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Bali is cracking down on undesirable foreigners. Is it an overreaction?

Sydney Morning Herald - May 24, 2023

Amilia Rosa and Chris Barrett, Denpasar – For more than two years Bali was starved of overseas tourists as the COVID-19 pandemic wreaked havoc around the world. Now, with the global health crisis seemingly in the rear-view mirror, they are back in droves, with almost 1.5 million arriving on the island between January and April alone.

But while Bali's tourism industry has been re-energised, foreigners have been on the nose.

Most notably, a Russian man and woman were deported last month for posing nude for photos – the former atop a mountain peak and the latter in front of a sacred tree – acts seen as highly disrespectful of cultural norms on the Hindu-majority Indonesian island.

There have also been high-profile cases of local laws being flouted, including a long-time Australian expatriate woman who was thrown out of the country after footage went viral of her defying police who stopped her to issue a fine for riding a motorcycle without a helmet.

Additionally, foreigners have been found to be working as photographers, hiring out motorbikes and doing other jobs without proper visas in a crackdown that might have more far-reaching implications.

Keen to dissuade undesirable visitors from travelling to Bali, the Indonesian government has been weighing up introducing a tourist tax, and regional authorities have spoken of bringing in a tourist quota. A ban on foreigners renting motorbikes was also proposed but then aborted.

"We will no longer welcome mass tourism. We will restrict [arrivals] by implementing a quota system," Bali Governor Wayan Koster said this month.

"If there is a quota, then people will have to queue. Those who want to come next year can sign up from now. That's the system we want to apply."

Koster, who made headlines in March when he refused to welcome the Israeli team for the FIFA under-20 men's World Cup, went on to say that, if change wasn't implemented, Bali would only attract "cheap tourists" who would eat rice wrapped in banana leaves or paper, violate traffic rules on rented motorbikes and "steal from ATMs".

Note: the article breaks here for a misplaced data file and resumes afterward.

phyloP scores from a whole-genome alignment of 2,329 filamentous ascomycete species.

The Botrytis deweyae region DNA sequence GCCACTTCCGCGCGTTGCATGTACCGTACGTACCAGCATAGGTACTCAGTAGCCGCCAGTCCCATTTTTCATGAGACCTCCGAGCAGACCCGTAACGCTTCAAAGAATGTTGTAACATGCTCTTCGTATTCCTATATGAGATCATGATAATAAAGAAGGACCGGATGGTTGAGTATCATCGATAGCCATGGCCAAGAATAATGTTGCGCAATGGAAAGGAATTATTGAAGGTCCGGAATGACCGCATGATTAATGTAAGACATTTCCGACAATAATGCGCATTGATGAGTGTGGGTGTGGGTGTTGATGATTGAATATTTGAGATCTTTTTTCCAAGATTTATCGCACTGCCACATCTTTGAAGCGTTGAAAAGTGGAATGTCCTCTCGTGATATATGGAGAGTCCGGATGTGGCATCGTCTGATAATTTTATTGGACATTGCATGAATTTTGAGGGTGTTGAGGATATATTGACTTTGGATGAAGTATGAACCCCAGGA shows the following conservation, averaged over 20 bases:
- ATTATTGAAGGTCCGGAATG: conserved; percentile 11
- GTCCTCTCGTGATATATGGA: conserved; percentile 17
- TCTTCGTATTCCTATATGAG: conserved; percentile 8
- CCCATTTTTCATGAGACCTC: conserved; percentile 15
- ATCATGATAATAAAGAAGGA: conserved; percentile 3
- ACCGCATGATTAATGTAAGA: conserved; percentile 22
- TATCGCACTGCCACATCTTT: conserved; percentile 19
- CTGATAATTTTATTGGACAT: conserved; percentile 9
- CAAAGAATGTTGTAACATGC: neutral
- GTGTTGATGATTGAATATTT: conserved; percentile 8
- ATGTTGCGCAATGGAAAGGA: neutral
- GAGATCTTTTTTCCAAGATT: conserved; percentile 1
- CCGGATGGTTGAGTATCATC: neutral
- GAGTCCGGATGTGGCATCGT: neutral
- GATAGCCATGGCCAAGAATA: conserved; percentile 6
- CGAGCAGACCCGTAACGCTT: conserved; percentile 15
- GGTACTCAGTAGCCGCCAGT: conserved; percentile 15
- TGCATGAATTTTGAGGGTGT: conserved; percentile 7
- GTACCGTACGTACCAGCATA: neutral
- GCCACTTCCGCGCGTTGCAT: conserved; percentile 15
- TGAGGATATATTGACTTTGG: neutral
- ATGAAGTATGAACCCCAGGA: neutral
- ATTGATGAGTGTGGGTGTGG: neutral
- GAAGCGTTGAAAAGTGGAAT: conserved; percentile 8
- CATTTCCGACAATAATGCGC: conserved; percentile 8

However, questions have been asked in Bali about whether leaders are overreacting to incidents of misbehaviour, illegality and visa breaches and risk turning away vital business with sweeping policy shifts designed to appeal to so-called quality tourism.

Figures from Bali's justice office reveal there had been 111 deportations up to mid-May this year, with the greatest offenders being Russians who have flocked to the island since Vladimir Putin's invasion of Ukraine. Last year, 194 people were deported while, in 2021, as the pandemic raged, 197 were deported.

It is a fraction of the overall intake this year, which had reached 1.48 million by April said Bali tourism office head Tjok Bagus Pemayun, even if it is clearly not representative of all of those who have stepped out of line.

Political aspirant Gede Suardana has warned against snap decisions being made.

"Bali's economy is still far from recovered. Many businesses are still struggling to survive," said Gede Suardana, an ex-journalist and entrepreneur who is running for an upper house seat representing Bali in next February's national elections.

"It is understandable when they react strongly to foreigners working and robbing them of their livelihood. But let the authorities handle it in a measured response to the level of violation.

"Tourism policy should be taken calmly, with a visionary look to the future. Bali tourism involves all levels of community, from street hawkers to five-star facilities. Servicing backpackers to luxury tourists. Meaning whatever policy the government is planning on making, it needs to consider all levels of Balinese people involved. Allowing all Balinese to benefit from tourism."

Gede Mahatma Jaya, the deputy chairman of Bali's motorcycle rentals association, said rentals had plummeted by 50 per cent when Koster announced plans to prohibit foreigners from hiring them.

"Even though the banning is now not going to happen, I still have questions from my customers asking about it... if they come [to Bali] now [they ask] can they rent motorbikes? We are still being affected," he said.

"The problematic tourists, they broke the law, traffic laws. It means an existing law already exists. We don't need new laws or regulations, just to enforce the existing rules."

A Bali tourist tax has been suggested before without ever materialising and the concept has reared its head again as Indonesia approaches the election campaign.

Rai Surya Wijaya, the head of the Badung regency hotels and restaurant association, said, "When we do the maths, the percentage of the problematic tourists we are talking about is 0.0001 per cent, not even 0.1 per cent."

It is unclear how a quota would work if it was brought into force, but as far as Wijaya understands Bali's future measures would not involve screening would-be tourists, only increasing "visitor management" protocols.

"If we screen only for the wealthy, many businesses will collapse," he said. "The governor mentioned quality tourism. It's not to be mistaken with high-end or premium-only tourism. Quality tourism doesn't mean we only welcome wealthy tourists. We welcome all."

He added, though, that Bali, which has 150,000 hotel rooms, needed to manage its resources carefully.

"For example, we need to halt the rapid land conversion. Each year up to 200 hectares of [fertile land] is being converted from farming to accommodation or tourism-supported structures," he said.

"We have learnt from the pandemic. Bali's economy collapsed as it is too dependent on tourism."

Source: https://www.smh.com.au/world/asia/bali-is-cracking-down-on-undesirable-foreigners-is-it-an-overreaction-20230517-p5d98d.htm